Removable battery and expandable storage. While most Android manufacturers began moving away from removable batteries and expandable storage, Samsung has been one of the few brands that have stayed strongly behind the idea. Interestingly enough, though, we’re now starting to see other manufacturers return to including microSD and/or removable batteries.

Good ole’ buttons. This point obviously comes down to a matter of preference. While folks like myself prefer on-screen keys, there are users out there in the world of Android that still appreciate physical and/or capacitive buttons. Most manufacturers, including even HTC, have moved over to on-screen keys, leaving Samsung one of the few choices for those that prefer more traditional keys.

Something for everyone. Want a stylus and big screen? There’s the Note family. Want a solid device with good specs in a moderate yet still sizable package? There’s the Galaxy S line. Then there’s the Mega for those that like massive screens, the Mini series for those that want something smaller, there’s budget lines, there’s tons of tablet lines — you get the idea. Regardless of your size/spec preference, Samsung probably has something that will fit the bill.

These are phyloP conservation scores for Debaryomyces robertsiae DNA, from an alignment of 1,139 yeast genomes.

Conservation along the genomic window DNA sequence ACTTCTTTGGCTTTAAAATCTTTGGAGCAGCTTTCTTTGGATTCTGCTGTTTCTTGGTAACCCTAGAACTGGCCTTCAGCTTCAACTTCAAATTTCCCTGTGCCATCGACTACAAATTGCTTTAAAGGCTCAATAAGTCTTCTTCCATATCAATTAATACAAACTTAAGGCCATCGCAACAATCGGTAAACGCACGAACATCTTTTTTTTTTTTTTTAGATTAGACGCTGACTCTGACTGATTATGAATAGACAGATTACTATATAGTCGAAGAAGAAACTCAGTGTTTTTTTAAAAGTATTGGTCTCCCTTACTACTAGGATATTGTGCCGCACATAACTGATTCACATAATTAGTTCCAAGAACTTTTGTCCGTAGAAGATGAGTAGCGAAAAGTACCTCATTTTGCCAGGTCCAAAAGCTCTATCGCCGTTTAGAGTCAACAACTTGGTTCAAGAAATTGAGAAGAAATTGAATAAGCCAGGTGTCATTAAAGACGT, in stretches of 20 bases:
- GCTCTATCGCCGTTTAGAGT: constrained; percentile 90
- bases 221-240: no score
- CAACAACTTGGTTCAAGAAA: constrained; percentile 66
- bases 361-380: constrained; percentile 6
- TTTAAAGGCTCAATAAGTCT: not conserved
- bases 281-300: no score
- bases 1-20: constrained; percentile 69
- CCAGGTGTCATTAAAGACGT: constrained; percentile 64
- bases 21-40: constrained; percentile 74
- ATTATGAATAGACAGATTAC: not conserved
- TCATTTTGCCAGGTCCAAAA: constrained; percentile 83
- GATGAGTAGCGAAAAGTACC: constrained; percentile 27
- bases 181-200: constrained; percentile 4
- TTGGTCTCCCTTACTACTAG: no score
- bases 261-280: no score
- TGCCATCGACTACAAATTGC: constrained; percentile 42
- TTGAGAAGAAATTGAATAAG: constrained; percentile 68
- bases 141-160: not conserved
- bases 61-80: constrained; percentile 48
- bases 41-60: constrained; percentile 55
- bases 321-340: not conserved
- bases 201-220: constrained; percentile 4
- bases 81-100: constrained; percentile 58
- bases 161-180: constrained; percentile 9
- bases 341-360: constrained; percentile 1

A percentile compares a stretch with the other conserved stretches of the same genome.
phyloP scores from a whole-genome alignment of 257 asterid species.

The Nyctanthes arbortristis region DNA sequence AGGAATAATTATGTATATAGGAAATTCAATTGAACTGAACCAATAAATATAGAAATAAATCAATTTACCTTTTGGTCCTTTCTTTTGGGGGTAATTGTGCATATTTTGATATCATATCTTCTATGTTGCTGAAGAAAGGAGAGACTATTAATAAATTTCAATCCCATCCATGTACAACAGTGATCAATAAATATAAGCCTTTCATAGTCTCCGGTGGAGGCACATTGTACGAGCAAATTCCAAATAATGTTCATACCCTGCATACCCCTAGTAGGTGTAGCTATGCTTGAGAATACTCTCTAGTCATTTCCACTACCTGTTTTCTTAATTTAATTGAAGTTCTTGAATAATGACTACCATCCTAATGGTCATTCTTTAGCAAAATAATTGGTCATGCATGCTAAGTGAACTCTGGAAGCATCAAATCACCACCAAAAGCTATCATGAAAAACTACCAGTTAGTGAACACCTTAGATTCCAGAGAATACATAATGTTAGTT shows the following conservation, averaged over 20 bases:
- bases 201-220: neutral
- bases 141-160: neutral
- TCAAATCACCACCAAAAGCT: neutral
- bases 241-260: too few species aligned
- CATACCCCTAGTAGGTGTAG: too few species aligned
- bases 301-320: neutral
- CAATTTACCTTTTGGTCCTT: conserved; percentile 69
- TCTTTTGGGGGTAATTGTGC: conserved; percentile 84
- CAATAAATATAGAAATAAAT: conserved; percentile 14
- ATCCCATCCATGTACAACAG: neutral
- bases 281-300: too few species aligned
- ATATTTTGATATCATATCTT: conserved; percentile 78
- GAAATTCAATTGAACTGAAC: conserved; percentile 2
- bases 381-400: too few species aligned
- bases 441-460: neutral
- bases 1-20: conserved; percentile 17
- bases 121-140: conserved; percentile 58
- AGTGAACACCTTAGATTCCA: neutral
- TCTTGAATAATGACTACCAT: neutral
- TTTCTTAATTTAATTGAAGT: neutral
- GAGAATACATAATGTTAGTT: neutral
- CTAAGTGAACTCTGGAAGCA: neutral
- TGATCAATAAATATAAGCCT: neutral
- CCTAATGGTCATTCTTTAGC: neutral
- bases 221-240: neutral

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The Bad:

An endless sea of plastic. Samsung just can’t get over plastic, can it? To be fair, Samsung has at least switched things up a little recently going with faux leather for the Note series and a dimpled plastic back for the GS5. That’s still not enough to get many haters off their backs though, as these folks apparently take offense when it comes to the type/style/feel of plastic Samsung use, often citing Motorola as an example of plastic done right.

Gimmicks abound. Starting with the Galaxy S5, Samsung has done a reasonably good job of dialing back some of the gimmicks found in smartphones. That said, there are still many folks that feel Samsung has just too many gimmicky software/hardware (heart rate sensor?) elements shoved in.

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The Ugly:

Touchwiz Bloat.Tying in with the high level of software gimmicks comes TouchWiz, the heart of Samsung’s Galaxy experience. Although many Samsung faithful will tell you that Samsung’s features are the bees knees (okay.. they probably won’t use that phrase), others feel that there’s just too much bloat. In fact, a fellow by the name of Tom Rich recently hoped to illustrate just how much “TouchBloat” can slow down a phone when he compared the Moto E to the Samsung Galaxy S5.